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Home > Dictionary of Science Quotations > Scientist Names Index M > Guglielmo Marconi Quotes

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Guglielmo Marconi
(25 Apr 1874 - 20 Jul 1937)

Italian electrical engineer and inventor.


Science Quotes by Guglielmo Marconi (4 quotes)

If we consider what science already has enabled men to know—the immensity of space, the fantastic philosophy of the stars, the infinite smallness of the composition of atoms, the macrocosm whereby we succeed only in creating outlines and translating a measure into numbers without our minds being able to form any concrete idea of it—we remain astounded by the enormous machinery of the universe.
— Guglielmo Marconi
Address (10 Sep 1934) to the International Congress of Electro-Radio Biology, Venice. In Associated Press, 'Life a Closed Book, Declares Marconi', New York Times (11 Sep 1934), 15.
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In the new era, thought itself will be transmitted by radio.
— Guglielmo Marconi
In 'Quotation Marks', New York Times (11 Oct 1931), XX2.
Science quotes on:  |  Era (6)  |  New (107)  |  Radio (16)  |  Thought (170)  |  Transmission (18)

It was shortly after midday on December 12, 1901, [in a hut on the cliffs at St. John's, Newfoundland] that I placed a single earphone to my ear and started listening. The receiver on the table before me was very crude—a few coils and condensers and a coherer—no valves [vacuum tubes], no amplifiers, not even a crystal. I was at last on the point of putting the correctness of all my beliefs to test. ... [The] answer came at 12:30. ... Suddenly, about half past twelve there sounded the sharp click of the “tapper” ... Unmistakably, the three sharp clicks corresponding to three dots sounded in my ear. “Can you hear anything, Mr. Kemp?” I asked, handing the telephone to my assistant. Kemp heard the same thing as I. ... I knew then that I had been absolutely right in my calculations. The electric waves which were being sent out from Poldhu [Cornwall, England] had travelled the Atlantic, serenely ignoring the curvature of the earth which so many doubters considered a fatal obstacle. ... I knew that the day on which I should be able to send full messages without wires or cables across the Atlantic was not far distant.
— Guglielmo Marconi
Quoted in Degna Marconi, My Father, Marconi (2000), 93.
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The mystery of life is certainly the most persistent problem ever placed before the thought of man. There is no doubt that from the time humanity began to think it has occupied itself with the problem of its origin and its future which undoubtedly is the problem of life. The inability of science to solve it is absolute. This would be truly frightening were it not for faith.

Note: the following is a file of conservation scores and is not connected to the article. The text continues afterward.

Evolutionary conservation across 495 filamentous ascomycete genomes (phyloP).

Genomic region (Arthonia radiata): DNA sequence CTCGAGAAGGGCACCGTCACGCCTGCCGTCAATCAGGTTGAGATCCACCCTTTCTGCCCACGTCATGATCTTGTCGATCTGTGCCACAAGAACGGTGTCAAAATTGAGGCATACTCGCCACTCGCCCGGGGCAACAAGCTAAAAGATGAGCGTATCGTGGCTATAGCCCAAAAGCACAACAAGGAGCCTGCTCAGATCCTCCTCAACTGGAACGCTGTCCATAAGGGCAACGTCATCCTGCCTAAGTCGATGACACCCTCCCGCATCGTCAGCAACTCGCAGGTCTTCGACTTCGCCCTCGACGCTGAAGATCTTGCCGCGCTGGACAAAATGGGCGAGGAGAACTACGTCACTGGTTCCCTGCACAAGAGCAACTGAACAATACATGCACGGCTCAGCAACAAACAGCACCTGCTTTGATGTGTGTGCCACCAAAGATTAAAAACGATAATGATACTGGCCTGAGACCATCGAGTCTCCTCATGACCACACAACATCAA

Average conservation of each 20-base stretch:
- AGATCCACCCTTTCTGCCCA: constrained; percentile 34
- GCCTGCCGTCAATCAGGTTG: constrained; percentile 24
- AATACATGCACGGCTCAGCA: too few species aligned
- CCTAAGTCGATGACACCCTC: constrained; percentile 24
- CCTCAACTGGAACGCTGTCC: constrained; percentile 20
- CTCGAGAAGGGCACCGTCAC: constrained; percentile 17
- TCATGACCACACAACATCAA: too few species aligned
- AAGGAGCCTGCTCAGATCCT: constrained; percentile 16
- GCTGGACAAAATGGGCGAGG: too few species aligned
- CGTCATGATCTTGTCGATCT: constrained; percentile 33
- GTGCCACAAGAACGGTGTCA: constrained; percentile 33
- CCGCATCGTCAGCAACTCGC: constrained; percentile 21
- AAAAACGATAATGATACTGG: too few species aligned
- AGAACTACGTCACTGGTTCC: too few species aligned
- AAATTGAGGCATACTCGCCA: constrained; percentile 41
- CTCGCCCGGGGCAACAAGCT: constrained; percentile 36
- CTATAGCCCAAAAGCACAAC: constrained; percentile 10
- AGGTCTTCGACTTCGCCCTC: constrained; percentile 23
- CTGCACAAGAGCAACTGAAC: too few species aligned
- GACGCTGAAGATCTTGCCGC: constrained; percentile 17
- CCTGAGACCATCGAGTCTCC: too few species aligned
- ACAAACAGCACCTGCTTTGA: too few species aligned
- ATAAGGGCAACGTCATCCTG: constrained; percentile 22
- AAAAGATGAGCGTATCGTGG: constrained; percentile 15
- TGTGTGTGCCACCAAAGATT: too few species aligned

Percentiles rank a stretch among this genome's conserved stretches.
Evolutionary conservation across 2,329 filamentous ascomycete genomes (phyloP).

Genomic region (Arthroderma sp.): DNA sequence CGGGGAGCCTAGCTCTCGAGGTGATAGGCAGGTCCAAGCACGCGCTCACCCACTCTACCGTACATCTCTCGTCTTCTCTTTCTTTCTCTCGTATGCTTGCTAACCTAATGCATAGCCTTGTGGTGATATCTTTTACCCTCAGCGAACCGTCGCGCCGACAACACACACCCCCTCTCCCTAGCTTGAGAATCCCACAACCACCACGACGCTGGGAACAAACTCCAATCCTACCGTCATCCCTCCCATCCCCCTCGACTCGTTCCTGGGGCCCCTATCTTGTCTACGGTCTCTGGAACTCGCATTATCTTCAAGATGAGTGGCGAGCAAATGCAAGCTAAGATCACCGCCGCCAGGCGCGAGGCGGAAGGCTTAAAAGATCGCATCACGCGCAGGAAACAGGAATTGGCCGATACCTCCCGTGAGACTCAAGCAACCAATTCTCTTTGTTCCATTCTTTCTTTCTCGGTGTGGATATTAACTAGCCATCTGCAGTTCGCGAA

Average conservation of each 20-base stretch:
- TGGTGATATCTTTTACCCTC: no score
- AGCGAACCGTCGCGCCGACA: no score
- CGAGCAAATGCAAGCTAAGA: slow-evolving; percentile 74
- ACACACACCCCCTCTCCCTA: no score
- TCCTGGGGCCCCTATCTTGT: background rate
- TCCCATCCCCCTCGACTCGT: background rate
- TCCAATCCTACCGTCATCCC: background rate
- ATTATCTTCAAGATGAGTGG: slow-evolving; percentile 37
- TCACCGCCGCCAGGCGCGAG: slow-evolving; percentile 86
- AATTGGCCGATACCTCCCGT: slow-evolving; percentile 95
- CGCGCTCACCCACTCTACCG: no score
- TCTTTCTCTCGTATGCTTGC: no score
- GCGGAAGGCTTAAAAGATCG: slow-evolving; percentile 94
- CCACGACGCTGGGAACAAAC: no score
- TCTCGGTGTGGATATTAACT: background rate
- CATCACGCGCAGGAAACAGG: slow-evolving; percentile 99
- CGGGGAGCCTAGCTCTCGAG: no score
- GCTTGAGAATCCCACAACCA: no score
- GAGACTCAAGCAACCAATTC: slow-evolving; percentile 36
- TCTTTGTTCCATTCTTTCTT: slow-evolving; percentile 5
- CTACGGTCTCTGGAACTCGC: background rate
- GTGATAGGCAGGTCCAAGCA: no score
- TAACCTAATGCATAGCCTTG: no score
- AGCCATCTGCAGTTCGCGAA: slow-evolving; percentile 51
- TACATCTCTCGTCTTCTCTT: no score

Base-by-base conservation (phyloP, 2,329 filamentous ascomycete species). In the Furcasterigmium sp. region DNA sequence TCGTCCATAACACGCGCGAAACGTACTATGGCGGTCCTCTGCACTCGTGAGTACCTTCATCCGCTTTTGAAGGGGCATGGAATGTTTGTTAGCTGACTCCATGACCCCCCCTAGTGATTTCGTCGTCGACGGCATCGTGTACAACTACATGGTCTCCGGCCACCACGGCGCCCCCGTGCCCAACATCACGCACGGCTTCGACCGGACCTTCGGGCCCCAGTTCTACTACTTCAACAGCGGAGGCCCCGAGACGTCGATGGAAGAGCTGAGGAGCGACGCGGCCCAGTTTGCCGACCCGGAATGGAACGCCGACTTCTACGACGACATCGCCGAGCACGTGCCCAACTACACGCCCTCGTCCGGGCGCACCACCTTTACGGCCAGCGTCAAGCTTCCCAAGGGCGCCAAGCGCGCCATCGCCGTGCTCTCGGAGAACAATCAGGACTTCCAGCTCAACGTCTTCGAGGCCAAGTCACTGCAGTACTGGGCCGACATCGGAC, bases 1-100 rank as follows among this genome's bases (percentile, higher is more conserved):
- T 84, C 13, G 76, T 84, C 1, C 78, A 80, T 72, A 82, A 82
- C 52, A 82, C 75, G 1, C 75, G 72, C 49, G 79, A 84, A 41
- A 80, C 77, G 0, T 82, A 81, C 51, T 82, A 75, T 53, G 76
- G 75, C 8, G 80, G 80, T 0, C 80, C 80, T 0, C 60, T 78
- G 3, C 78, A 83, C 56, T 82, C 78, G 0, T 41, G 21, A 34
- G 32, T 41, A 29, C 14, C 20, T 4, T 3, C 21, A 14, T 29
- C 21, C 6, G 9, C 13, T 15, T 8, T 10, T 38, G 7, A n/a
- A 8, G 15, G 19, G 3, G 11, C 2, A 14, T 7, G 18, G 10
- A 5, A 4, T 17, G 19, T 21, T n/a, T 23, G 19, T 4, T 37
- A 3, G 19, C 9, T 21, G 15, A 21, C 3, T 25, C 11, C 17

— Guglielmo Marconi
Address (10 Sep 1934) to the International Congress of Electro-Radio Biology, Venice. In Associated Press, 'Life a Closed Book, Declares Marconi', New York Times (11 Sep 1934), 15.
Science quotes on:  |  Absolute (32)  |  Certainty (59)  |  Doubt (67)  |  Faith (73)  |  Future (110)  |  Humanity (46)  |  Inability (3)  |  Life (460)  |  Mankind (111)  |  Mystery (74)  |  Occupation (28)  |  Origin (36)  |  Origin Of Life (11)  |  Persistence (10)  |  Problem (180)  |  Science (875)  |  Science And Religion (159)  |  Solution (109)  |  Thinking (166)



Quotes by others about Guglielmo Marconi (1)

Professor Ayrton said that we were gradually coming within thinkable distance of the realization of a prophecy he had ventured to make four years before, of a time when, if a person wanted to call to a friend he knew not where, he would call in a very loud electromagnetic voice, heard by him who had the electromagnetic ear, silent to him who had it not. “Where are you?” he would say. A small reply would come, “I am at the bottom of a coalmine, or crossing the Andes, or in the middle of the Atlantic.” Or, perhaps in spite of all the calling, no reply would come, and the person would then know that his friend was dead. Think of what this would mean ... a real communication from a distance based on true physical laws.
[His prophecy of cell phones, as a comment on Marconi's paper, 'Syntonic Wireless Telegraphy,' read before the Society of Arts, 15 May 1901, about his early radio signal experiments.]
From Engineering Magazine (Jul 1901) as described in 'Marconi and his Transatlantic Signal', The Century Illustrated Monthly Magazine (1902), Vol. 63, 782.
Science quotes on:  |  Cell Phone (2)  |  Communication (37)  |  Electromagnetism (14)  |  Invention (174)  |  Physical Law (3)  |  Prediction (48)  |  Radio (16)


See also:
  • todayinsci icon 25 Apr - short biography, births, deaths and events on date of Marconi's birth.
  • todayinsci icon Guglielmo Marconi - the first paid Marconigram - from The Fortnightly (1902).
  • booklist icon Booklist for Marconi.

Carl Sagan Thumbnail In science it often happens that scientists say, 'You know that's a really good argument; my position is mistaken,' and then they would actually change their minds and you never hear that old view from them again. They really do it. It doesn't happen as often as it should, because scientists are human and change is sometimes painful. But it happens every day. I cannot recall the last time something like that happened in politics or religion. (1987) -- Carl Sagan
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